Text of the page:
His reality check, he explained, came when he was grocery shopping with his mother when he was 14 years old. “I came across a quote that would forever change my outlook and attitude in life. As the cashier in the counter was bagging our groceries, I read the words printed on the plastic bag. ‘Be the change you wish to see in the world,’ by Mahatma Gandhi.

“As I read those words, I can remember being enveloped with the warmest of feelings. Somehow, that purpose was brought into my life. Since then I have sought opportunities that will allow me to be an instrument of change for the better in the world.”

Ever since that time, Coronel said the Lord has continually been present in his life, lending a much-needed hand of assistance. One of these instances was being accepted to BYUH and the IWORK program. Coronel described how, “Since being accepted here, many miracles came into our lives one after another. Before I boarded the plane to come here in the fall of 2015, I bid goodbye to my loving parents. I told them they would not have to worry about my schooling expenses anymore.

“Fast forward four years to fall of 2019 and I have a degree and fulfilled the promise to my parents, who I will see after three long years at this coming December’s commencement exercises. This would not have been possible without your generosity and kind hearts.

“Hundreds of students like me, with probably the same background, are recipients of the blessings you receive and which you choose to share to make a difference in someone’s life and to help them achieve their full potential.”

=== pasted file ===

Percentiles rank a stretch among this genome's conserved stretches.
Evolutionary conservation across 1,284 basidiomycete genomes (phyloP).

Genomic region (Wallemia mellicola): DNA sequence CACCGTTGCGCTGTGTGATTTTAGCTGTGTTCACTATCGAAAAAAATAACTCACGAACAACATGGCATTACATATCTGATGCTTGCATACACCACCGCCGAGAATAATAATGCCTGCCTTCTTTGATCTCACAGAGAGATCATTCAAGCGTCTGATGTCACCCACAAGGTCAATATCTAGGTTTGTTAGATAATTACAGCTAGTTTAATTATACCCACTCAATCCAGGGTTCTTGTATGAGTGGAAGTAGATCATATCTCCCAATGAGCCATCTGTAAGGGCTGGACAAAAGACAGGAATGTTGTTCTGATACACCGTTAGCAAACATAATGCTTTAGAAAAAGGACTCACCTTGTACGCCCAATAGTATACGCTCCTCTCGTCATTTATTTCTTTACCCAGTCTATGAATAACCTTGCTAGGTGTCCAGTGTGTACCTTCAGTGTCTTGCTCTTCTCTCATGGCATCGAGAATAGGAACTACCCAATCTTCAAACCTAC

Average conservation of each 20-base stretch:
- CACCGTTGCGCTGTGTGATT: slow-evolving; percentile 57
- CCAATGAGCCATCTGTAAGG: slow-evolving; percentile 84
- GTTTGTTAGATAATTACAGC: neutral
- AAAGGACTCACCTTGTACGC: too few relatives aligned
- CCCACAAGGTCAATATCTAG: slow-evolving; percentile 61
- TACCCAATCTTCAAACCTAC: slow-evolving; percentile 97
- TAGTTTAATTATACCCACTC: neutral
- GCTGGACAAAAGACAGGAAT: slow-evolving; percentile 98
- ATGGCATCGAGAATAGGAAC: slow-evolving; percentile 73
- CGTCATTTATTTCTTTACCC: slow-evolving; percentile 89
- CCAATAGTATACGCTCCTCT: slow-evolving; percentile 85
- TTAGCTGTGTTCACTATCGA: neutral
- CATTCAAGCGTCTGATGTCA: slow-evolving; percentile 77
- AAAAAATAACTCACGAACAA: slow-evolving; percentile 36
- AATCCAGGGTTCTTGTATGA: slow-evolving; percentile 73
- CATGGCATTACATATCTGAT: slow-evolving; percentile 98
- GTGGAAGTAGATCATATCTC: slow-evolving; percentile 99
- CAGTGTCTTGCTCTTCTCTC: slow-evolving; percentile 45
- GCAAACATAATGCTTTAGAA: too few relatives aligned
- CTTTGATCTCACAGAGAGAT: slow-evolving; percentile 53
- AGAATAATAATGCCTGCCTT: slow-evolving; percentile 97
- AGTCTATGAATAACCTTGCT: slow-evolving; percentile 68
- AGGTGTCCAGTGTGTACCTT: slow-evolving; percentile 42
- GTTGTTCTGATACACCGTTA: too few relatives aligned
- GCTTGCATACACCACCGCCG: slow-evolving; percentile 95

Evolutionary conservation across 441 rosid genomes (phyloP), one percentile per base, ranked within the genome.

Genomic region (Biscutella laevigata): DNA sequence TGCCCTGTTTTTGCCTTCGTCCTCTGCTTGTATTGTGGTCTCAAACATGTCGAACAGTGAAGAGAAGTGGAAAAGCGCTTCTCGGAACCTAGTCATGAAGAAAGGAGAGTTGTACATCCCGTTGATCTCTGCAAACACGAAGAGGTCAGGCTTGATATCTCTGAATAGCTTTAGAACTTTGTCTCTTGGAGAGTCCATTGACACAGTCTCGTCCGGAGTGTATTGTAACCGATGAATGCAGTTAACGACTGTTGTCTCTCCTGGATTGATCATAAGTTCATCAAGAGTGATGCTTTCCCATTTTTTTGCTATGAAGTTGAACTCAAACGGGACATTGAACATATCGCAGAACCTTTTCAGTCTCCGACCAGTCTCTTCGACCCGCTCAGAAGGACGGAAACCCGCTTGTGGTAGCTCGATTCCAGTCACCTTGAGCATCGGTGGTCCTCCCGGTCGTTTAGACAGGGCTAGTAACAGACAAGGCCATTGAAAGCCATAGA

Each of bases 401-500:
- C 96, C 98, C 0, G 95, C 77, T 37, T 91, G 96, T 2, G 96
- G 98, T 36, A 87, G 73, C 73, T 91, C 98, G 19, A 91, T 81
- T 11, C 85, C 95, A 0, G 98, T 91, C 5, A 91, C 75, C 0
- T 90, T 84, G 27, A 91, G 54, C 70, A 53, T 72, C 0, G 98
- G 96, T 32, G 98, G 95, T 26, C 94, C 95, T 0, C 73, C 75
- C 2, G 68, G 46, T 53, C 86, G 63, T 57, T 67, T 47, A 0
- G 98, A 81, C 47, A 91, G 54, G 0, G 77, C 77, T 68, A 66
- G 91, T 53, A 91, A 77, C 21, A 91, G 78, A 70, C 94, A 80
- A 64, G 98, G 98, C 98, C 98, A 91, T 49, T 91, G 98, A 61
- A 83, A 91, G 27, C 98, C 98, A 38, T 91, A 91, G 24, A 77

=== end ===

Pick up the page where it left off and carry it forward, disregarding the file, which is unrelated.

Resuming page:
Another of these blessings and the one Coronel said is his greatest calling, is the opportunity he has had to serve in the temple. “If there is one thing temple service has taught me, it is we have to make time for the Lord and to seek His kingdom before all else. It has brought me closer to my Heavenly Father and has made me a better man. Oh, and my grades went way up.

“There are times I feel I don’t deserve to be here, but I know there is a purpose for each one of us, student, faculty, donors, leaders, bishops, there is a purpose why we are called to this sacred land of Laie, a place of refuge, a place of Zion. I’ve always loved what President Oaks said when he came here and invited a couple of students to President Tanner’s house. He said, ‘In BYUH, you are learning how to live in Zion.’”

After the sky had gone dark, President Tanner drew the attention of the audience members to the brightly lit temple, which could be seen from the Flag Circle. “You can see it lit up at night, even from where you are sitting right now. I hope you appreciate that. To see this temple at night is a special experience. It shines in the dark, as it does in the dark world. We are so grateful for that.”

President Tanner then called the audience members to look at the flags, which they could see through the clear top of the tent. The flags, Tanner noted, represent the diversity of the school, and the Flag Circle represents unity. The unity found in diversity, according to Tanner, is based on Jesus Christ.

He further explained, “For me, it is the gospel of Jesus Christ. It’s Christ who is our center. No country is further or closer to the Savior than any other country. All of our prayers reach Heaven. He understands all of our cultures. He wants us to come with all the beauty of our cultures, the flag, the colors, to the center point to Him.”

Date Published
November 12, 2019
Last Edited
November 12, 2019